Protect School Foods from Trump

President Trump's administration announced its plans to "make school meals great again." To you or me that would mean making school lunches healthier. But to Trump? It means weakening school nutrition.

We have until January 29, 2018 to oppose this effort. Please sign this petition to tell the U. S. Department of Agriculture not to go backward and "make school meals unhealthy again." 

The plan was for schools to gradually decrease the amount of salt in school meals to safer levels over time (thanks to a landmark policy that CSPI and others won under the Obama administration), and that plan is already underway. Yet the Trump administration wants to delay the next phase of sodium reduction by three years and get rid of any future reductions.

A three-year delay means school kids would eat 84 more teaspoons of salt—more than three months' worth of extra salt from school meals.

Nine out of 10 kids eat too much salt. High salt intake is linked to high blood pressure, even in kids, which can lead to heart disease and stroke later in life.

We must protect the progress we've fought so hard for. Schools are working to provide low-income children (through the National School Lunch and Breakfast Programs) healthier school meals with less salt; more whole grains; fruits, and vegetables; and no trans fat, in addition to removing most soda and junk food from schools. The Trump administration should support that progress, not roll it back.
Dear Secretary Perdue:

I oppose your proposal to weaken school nutrition. Most schools are making great progress toward serving healthier meals with less salt; more whole grains; fruits, and vegetables; and no artificial trans fat, and removing soda and junk food. We should build on that progress, not stop it.

The three-year delay of the second sodium reduction targets for school meals would lock in unsafe levels of sodium. Many schools and food service companies are working toward or already providing healthy and appealing meals with less salt. Any remaining challenges can be addressed through technical assistance.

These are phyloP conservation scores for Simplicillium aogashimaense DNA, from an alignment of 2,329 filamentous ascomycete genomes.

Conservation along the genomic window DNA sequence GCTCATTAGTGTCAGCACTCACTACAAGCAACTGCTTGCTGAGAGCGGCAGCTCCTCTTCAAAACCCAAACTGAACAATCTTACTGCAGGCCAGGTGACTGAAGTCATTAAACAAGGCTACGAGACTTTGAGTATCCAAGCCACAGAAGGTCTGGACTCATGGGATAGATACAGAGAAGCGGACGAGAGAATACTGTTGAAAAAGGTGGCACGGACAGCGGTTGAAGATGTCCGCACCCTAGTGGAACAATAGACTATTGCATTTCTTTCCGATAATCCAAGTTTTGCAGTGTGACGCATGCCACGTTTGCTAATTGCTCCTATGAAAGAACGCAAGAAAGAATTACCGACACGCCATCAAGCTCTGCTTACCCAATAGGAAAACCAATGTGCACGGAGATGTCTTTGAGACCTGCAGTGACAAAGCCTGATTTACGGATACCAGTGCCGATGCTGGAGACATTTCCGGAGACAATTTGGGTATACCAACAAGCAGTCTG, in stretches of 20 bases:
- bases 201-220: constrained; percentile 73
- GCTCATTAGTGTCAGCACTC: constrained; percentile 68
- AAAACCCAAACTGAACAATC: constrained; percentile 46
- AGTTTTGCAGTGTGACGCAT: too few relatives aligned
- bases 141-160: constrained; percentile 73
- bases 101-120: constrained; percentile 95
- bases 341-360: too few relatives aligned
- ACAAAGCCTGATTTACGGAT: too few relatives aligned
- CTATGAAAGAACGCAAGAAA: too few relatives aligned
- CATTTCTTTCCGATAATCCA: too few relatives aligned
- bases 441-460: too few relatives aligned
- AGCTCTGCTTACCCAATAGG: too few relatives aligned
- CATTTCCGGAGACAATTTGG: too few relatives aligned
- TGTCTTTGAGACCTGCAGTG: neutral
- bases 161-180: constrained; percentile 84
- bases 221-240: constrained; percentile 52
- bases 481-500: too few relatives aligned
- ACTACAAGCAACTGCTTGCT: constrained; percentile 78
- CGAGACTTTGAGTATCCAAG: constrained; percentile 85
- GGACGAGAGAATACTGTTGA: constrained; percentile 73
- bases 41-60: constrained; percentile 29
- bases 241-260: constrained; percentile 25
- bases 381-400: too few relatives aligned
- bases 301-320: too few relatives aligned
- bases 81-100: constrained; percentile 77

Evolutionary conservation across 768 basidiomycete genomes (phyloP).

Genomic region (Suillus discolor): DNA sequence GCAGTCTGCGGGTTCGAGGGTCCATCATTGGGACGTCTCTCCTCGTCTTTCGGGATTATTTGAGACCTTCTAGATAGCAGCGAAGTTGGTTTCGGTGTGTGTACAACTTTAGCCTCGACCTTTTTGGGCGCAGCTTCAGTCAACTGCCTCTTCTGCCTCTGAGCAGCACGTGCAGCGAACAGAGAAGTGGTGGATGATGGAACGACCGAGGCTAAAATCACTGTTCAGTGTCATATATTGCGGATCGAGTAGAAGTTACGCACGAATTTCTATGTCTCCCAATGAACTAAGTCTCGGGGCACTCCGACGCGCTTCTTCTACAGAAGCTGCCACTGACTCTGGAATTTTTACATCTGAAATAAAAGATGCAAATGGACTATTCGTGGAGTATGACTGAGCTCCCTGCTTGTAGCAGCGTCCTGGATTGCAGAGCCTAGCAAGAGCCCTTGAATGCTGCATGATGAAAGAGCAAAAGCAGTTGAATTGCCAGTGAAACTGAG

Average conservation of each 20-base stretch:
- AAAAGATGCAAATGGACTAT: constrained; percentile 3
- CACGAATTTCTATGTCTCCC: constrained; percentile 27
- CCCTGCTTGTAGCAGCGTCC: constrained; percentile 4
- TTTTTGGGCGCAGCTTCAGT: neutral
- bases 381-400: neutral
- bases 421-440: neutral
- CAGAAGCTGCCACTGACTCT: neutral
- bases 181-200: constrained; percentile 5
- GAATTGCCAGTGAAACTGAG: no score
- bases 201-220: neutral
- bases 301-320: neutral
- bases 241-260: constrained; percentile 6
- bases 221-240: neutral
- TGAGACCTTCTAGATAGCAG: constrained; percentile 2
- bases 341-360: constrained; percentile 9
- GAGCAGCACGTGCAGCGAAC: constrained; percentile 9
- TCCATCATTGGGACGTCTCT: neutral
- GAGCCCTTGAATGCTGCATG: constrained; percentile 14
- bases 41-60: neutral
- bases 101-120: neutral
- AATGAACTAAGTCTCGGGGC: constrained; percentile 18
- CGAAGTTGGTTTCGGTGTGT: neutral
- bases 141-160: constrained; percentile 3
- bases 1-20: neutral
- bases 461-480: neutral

Unfortunately, nine out of ten children consume too much salt, increasing their risk of high blood pressure, heart disease, and stroke. Delaying the second phase of sodium reduction from the originally scheduled School Year 2017-2018 to School Year 2021-2022 puts children's health at risk and would result in kids consuming an extra 84 teaspoons of salt (over the course of the three-year delay).

There is also no need to continue the whole-grain waivers. 85 percent of schools are providing kids with appealing and tasty whole-grain options. If all schools in Alabama, Idaho, and Montana can serve whole grains to their students, schools in the rest of the states should be able to as well.

Eating more whole grains is associated with reduced risk of heart disease, stroke, and diabetes, provides more nutrients, and are a healthful source of fiber. Kids on average consume too few whole grains and too many refined grains.

[Your comment here]

Rather than weakening school nutrition, I urge the administration to support school efforts to continue the progress to improve school food.


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